Common Snapping Turtle

Common Snapping Turtle
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  • Item #: CST

Scientific NameChelydra serpentina serpentina

Identification:  The dull, rough carapace or upper shell is tan, brown, black or olive gray with three ridges, called keels. The marginal scutes are serrated and it has a proportionately huge and sinister looking head, and a long, fleshy tail, with an alligator-like crest. The plastron, or flat belly portion of the shell, is insignificantly small and narrow and affords comparatively no protection.

Range: These turtles are found in the stretch from the southwestern part of Rocky Mountains to the eastern coast of Florida and Nova Scotia, till northeast Mexico. As it is very widely seen in almost all water bodies in this vast area, thus you get the word common in their name.

Diet: Snapping turtles consume both plant and animal matter, and are important aquatic scavengers, but they are also active hunters that prey on anything they can swallow, including many invertebrates, fish, frogs, reptiles (including snakes and smaller turtles), unwary birds, and small mammals. In shallow waters they will bury themselves in the mud with only their heads exposed. These turtles have a protrusion at the end of their tongue that looks much like a worm. They hold out their tongue like a lure so that any fish can mistake it as a worm and get captured by the turtle if the fish comes too near it.

The common snapping turtle is noted for its belligerent disposition when out of the water, its powerful beak-like jaws, and highly mobile head and neck (hence the specific name serpentina, meaning "snake-like").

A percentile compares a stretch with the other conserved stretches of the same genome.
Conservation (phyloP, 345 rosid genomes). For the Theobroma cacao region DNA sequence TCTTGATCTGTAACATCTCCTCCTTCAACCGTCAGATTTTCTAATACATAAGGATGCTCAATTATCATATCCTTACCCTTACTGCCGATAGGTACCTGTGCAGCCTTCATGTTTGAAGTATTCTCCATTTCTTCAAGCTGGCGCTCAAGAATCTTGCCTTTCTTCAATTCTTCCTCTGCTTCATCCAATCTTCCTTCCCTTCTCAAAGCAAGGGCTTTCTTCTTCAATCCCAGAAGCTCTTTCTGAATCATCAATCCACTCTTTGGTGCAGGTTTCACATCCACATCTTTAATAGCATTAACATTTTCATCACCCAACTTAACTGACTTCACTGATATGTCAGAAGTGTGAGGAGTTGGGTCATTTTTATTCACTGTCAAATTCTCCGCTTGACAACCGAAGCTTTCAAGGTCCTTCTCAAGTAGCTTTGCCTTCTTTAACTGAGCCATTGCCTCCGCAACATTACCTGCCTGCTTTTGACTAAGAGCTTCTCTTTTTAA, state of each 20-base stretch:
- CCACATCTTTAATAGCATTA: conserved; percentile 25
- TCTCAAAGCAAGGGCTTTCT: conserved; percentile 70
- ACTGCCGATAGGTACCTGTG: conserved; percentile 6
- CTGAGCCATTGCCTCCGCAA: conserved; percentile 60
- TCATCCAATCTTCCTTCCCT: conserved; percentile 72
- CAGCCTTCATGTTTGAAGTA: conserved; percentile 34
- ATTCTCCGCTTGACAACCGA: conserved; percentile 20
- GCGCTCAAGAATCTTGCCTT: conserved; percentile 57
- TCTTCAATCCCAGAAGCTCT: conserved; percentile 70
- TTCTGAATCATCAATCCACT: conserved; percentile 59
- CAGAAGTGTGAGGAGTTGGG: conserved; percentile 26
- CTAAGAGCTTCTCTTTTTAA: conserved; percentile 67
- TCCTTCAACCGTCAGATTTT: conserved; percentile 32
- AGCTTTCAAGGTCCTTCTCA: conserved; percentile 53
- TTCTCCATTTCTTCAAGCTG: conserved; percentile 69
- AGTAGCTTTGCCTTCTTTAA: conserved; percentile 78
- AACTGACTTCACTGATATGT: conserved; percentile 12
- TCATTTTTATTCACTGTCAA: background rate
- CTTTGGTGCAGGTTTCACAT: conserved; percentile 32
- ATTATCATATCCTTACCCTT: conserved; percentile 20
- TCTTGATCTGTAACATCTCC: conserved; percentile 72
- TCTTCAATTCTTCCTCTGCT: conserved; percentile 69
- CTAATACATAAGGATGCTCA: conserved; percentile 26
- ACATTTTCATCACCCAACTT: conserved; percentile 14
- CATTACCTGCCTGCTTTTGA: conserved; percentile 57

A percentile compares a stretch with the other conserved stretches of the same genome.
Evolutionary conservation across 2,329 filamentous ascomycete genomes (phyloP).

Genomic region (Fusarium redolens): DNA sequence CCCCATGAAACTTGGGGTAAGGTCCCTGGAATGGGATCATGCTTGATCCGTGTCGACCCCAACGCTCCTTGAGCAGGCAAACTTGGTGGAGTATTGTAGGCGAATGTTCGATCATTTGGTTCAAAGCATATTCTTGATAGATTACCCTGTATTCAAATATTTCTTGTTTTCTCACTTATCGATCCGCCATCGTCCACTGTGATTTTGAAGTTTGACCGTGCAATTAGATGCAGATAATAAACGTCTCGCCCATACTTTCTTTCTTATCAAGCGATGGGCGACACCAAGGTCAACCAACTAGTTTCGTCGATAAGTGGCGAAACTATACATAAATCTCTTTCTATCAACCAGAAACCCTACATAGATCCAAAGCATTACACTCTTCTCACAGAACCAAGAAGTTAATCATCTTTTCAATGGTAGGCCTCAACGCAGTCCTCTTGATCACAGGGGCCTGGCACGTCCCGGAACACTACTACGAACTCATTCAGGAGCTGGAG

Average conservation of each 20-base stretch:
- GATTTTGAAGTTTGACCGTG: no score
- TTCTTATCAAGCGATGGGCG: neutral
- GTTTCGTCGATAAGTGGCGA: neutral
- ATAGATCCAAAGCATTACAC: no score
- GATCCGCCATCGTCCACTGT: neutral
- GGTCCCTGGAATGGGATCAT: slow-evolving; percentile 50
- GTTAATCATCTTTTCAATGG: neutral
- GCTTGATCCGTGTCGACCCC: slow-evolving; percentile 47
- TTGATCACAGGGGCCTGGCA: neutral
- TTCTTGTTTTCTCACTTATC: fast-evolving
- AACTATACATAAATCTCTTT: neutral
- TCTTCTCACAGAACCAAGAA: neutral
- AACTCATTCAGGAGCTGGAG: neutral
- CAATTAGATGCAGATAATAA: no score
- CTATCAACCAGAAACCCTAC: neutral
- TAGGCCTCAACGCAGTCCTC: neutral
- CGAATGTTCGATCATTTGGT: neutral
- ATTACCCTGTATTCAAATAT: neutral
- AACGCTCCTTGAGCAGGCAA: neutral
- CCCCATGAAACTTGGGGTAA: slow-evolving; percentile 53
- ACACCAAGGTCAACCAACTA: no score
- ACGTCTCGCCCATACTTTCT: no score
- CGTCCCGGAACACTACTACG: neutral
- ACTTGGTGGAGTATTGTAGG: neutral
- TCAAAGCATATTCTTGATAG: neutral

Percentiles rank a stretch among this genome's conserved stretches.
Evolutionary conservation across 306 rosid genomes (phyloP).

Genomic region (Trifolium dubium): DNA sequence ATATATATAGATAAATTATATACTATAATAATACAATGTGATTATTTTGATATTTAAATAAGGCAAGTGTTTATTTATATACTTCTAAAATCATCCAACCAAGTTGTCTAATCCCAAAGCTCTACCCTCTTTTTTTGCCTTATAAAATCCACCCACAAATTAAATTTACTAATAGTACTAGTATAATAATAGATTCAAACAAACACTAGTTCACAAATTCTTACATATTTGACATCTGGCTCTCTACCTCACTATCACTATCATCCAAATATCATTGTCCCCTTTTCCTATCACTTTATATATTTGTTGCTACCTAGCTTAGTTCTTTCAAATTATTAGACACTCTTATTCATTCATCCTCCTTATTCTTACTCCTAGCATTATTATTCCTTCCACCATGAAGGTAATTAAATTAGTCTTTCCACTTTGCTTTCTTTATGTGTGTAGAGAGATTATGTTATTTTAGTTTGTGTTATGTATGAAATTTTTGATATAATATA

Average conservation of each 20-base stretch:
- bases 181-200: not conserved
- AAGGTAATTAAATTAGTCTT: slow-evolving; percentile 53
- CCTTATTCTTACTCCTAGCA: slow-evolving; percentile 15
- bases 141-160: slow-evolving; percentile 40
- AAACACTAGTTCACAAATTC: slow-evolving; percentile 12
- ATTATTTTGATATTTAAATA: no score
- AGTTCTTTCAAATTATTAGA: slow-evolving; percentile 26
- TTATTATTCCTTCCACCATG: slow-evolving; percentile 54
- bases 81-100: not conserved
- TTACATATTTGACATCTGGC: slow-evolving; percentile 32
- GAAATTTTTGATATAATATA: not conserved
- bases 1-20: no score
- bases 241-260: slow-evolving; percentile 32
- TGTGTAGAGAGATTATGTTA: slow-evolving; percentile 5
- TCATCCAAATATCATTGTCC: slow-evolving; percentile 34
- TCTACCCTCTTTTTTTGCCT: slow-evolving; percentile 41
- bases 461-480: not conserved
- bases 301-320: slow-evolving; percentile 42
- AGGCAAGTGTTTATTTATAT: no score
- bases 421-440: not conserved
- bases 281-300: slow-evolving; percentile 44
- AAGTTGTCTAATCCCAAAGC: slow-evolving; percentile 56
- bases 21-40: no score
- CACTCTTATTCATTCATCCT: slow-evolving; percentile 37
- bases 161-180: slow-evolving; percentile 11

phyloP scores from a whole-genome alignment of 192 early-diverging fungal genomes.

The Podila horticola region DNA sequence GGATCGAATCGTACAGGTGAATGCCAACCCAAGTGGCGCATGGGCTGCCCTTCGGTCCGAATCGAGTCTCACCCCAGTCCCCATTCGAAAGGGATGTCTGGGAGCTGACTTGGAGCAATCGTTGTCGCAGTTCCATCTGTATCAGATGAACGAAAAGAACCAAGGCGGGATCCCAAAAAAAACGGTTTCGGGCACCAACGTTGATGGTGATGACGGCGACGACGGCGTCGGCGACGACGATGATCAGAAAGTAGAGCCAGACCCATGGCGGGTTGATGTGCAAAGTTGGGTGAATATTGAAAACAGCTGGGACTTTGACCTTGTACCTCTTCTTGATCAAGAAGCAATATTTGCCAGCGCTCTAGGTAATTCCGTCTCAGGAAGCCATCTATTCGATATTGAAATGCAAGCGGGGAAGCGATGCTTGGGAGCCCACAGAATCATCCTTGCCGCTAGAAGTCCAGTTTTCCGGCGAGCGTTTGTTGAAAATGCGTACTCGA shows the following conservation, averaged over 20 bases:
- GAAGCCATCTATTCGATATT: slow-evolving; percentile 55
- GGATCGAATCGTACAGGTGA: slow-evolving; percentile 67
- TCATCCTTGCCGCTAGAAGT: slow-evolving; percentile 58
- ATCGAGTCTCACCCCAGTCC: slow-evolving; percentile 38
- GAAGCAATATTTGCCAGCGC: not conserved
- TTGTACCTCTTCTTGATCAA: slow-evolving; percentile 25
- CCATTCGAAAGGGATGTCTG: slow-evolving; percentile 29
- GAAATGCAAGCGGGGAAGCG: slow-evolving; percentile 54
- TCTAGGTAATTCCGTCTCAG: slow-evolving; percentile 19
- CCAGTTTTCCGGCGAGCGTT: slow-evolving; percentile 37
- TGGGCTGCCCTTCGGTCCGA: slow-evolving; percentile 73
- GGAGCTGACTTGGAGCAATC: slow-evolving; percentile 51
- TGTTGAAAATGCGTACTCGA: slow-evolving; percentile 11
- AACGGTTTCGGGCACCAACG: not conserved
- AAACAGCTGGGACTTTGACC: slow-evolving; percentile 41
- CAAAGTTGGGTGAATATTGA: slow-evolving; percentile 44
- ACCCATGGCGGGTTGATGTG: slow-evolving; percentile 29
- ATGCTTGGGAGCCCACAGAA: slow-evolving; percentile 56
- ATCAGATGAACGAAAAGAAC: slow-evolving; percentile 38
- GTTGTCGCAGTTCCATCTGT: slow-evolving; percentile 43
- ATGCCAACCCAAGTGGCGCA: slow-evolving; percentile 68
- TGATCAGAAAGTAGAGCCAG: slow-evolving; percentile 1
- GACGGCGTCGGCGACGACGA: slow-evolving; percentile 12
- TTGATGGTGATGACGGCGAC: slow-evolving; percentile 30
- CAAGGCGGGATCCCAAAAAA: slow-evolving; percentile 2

Snapping turtles have fierce dispositions; but when encountered in the water, they usually slip quietly away from any disturbance. Snapping turtles have evolved the ability to snap because, unlike other turtles, they are too large to hide in their shells when confronted. Snapping is their defense mechanism. Snapping turtles will bite humans if threatened, but as a last resort. The turtle will try to scare off threats by hissing before it bites. The speed at which they strike rivals that of the rattlesnake. So quick is the movement that the eye is barely able to follow it. Backed up by a pair of sharp-edged, cutting mandibles and jaw muscles of tremendous power, a snapping turtle bite may cause serious injury. The amputation of a finger by a medium-sized specimen would be an accomplishment of no difficulty.

Common snapping turtles sometimes bask—though rarely observed—by floating on the surface with only their carapaces exposed, though in the northern parts of their range, they also readily bask on fallen logs in early spring. In shallow waters, common snapping turtles may lie beneath a muddy bottom with only their heads exposed, stretching their long necks to the surface for an occasional breath (their nostrils are positioned on the very tip of the snout, effectively functioning as snorkels).

There is no safe way to pick up a Snapping Turtle. Its neck is very long and very flexible, and a wild turtle can bite its handler even if picked up by the sides of its shell. Snappers can stretch their necks back across their own carapace and to their hind feet on either side to bite. Also, their claws are sharp and capable of inflicting significant lacerations. When they feel stressed, they release a musky odor from behind their legs. It is a common misconception that common snapping turtles may be safely picked up by the tail with no harm to the animal; in fact, this has a high chance of injuring the turtle, especially the tail itself and the vertebral column.

Only hatchling snappers can be kept in a community habitat. But even that is not advisable. Snapping turtles need to be kept alone. Any snapper will eventually kill any turtle it’s size or smaller.

Price $29.00
Availability Out-of-Stock

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